LYDIA: What was it like to work at Twitter during those days?
ANONYMOUS: It was crazy. It’s always crazy to work at a startup that’s just getting big, and Twitter was no exception. During my first project, I remember another engineer saying that if the project didn’t work, it was an existential threat to Twitter — that Twitter would stop functioning if we didn’t succeed at our project. And I was like: Oh my God, I just got here. But it was fun too.
I joined during the Arab Spring, when Twitter played a key role in the uprisings. And we all really believed in the service. Within Twitter, we used to call Twitter “the free speech wing of the free speech party.”
I was there for five years, and the company was flux. I never quite felt like I belonged there. I used to have these recurring nightmares of wandering through a mansion where I didn’t live. I would dream that I was really tired, and that I would try to sleep in different rooms of the mansion, but then the people who actually lived there would come home and I’d get thrown out.
Like many people who work at fast-growing startups, that job was my whole life. I worked late, I worked weekends. I started to feel like the job was sucking out my soul and I had to leave. I was so tired, I didn’t want to do it anymore, and I had always sworn that I would never work a job I hated just for the money. But then Twitter announced that they were going to IPO [i.e., do the Initial Public Offering of stock, which had a chance of making early employees rich].
So I got to ride out the last chapter before a major IPO, which was incredibly surreal. We were all so excited — it was the moment we’d all been waiting for. On IPO day, we were hoping for 24 bucks per share, but it actually doubled on the first day and then kept going up!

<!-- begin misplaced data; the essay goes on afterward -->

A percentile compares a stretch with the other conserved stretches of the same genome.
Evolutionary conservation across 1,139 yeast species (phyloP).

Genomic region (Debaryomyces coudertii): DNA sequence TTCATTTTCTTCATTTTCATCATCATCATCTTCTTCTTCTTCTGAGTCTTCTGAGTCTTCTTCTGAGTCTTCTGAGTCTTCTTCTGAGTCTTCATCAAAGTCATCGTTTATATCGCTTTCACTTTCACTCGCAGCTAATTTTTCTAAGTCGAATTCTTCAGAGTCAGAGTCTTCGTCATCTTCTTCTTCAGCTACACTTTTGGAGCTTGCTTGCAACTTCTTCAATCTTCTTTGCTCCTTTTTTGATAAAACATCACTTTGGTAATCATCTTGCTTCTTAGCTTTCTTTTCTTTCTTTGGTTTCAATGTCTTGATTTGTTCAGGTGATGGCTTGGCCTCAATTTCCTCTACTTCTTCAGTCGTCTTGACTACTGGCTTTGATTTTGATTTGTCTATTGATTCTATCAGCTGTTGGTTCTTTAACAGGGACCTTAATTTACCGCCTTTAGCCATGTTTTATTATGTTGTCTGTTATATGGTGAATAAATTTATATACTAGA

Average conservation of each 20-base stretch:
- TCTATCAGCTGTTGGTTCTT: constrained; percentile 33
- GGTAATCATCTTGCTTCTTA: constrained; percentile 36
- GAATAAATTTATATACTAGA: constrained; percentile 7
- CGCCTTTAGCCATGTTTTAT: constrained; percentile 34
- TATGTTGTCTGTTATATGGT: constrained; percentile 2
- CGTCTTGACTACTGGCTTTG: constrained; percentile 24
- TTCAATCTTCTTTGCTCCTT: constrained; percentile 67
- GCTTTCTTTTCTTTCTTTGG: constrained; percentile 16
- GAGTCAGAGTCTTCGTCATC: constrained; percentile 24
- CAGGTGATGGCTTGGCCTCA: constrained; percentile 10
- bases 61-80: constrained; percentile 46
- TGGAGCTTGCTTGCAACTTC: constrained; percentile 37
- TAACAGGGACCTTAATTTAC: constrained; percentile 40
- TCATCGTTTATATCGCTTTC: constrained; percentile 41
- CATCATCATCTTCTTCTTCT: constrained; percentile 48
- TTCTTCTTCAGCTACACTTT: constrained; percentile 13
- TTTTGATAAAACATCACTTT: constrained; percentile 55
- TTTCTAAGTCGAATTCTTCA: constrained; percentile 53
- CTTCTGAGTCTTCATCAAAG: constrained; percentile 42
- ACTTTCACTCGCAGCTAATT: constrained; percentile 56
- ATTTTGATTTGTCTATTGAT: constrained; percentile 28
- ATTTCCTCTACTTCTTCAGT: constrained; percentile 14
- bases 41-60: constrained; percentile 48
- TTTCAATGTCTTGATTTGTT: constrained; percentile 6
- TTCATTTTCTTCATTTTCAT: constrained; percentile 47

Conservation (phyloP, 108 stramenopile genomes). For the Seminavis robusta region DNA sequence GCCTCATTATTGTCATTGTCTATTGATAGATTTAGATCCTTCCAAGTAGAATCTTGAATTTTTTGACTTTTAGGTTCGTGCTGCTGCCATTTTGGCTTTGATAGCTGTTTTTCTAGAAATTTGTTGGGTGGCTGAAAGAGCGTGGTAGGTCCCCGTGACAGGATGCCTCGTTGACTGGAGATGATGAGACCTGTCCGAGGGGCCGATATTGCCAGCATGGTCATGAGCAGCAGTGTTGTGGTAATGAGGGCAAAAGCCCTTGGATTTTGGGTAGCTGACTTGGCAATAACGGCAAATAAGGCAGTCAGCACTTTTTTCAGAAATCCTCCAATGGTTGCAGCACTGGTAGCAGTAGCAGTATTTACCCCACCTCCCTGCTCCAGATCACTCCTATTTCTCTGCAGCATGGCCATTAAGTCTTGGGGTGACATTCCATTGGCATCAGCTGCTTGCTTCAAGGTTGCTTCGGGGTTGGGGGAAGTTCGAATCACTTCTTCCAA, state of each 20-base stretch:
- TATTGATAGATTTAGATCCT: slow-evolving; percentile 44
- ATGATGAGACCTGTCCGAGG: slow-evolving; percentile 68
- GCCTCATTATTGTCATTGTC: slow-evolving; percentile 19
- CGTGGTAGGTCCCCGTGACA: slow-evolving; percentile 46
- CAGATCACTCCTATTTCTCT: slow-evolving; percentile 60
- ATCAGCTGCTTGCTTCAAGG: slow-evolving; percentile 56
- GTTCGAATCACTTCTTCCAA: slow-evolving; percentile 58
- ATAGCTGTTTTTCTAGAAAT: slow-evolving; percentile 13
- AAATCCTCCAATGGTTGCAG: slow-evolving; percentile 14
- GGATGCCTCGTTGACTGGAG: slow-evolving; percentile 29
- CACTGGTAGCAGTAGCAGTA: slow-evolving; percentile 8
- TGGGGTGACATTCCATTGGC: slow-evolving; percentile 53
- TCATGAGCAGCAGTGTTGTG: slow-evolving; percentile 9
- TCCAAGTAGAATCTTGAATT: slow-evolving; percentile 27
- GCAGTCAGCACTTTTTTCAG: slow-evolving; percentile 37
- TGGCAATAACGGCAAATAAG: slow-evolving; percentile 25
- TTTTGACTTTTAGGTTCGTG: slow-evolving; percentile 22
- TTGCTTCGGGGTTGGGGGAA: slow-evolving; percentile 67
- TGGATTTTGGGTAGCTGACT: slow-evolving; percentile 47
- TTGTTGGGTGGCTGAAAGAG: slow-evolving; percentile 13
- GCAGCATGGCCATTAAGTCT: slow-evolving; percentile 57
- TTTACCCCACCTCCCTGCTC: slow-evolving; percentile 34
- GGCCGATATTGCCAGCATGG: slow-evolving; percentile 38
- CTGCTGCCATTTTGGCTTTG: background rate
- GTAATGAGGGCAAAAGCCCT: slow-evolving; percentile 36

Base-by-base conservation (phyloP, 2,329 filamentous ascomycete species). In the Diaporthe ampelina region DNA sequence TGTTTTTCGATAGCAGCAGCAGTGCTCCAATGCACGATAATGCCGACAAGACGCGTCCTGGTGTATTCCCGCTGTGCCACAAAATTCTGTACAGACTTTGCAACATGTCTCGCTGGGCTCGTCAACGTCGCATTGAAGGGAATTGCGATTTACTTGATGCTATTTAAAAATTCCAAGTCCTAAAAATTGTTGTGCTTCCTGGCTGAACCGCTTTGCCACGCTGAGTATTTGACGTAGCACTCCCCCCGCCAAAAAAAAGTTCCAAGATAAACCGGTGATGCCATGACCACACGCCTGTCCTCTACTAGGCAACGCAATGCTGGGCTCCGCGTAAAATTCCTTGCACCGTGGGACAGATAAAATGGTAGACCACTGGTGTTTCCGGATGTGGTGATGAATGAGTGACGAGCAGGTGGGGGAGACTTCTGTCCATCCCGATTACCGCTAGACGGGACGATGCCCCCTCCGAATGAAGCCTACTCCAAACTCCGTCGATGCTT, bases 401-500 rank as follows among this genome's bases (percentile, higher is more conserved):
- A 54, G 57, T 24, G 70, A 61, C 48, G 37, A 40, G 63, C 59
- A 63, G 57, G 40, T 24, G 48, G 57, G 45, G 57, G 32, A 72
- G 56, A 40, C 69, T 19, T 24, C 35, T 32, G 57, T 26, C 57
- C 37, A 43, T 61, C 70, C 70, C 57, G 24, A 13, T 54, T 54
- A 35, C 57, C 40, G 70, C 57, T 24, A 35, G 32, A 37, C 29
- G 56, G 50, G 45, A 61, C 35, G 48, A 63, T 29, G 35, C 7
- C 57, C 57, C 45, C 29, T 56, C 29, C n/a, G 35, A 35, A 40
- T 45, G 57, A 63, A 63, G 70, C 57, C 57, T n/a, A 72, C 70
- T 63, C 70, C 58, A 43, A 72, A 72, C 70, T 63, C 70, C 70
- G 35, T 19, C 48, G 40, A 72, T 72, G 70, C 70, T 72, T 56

Most startups structure their contracts so that employees can’t sell for a year after the IPO. That means that employees can’t leave the company until that time has elapsed, at least not if they want the money. So then there’s this bizarre, year-long process where all the early employees at the company are trying desperately to keep the stock price up, because on paper you could be a 7x or 10x or 20x millionaire as long as you keep it up, but that money goes away if the stock price doesn’t stay high.
And everyone says they’re not gonna let this change the company. But because of the financial pressure, some people immediately start catering to Wall Street — looking at short-term metrics, thinking about the next quarterly report, rather than what’s good for the product.
LYDIA: What did you do when you left?
ANONYMOUS: There’s a common Silicon Valley story about stock options, and that story happened to me. When I joined Twitter, I didn’t know how stock options worked. If I had known better when I negotiated my contract, then a few small choices could have made me a very different person today, financially speaking. Not that I’m complaining, because I did fine.
Different people have different numbers at which they’re willing to retire. And part of it depends on your choices. For example, if you’re willing to move to Minneapolis or Jersey City, then your number can be much lower than in San Francisco or New York. To me the number is: what allows you to do whatever you’re truly passionate about?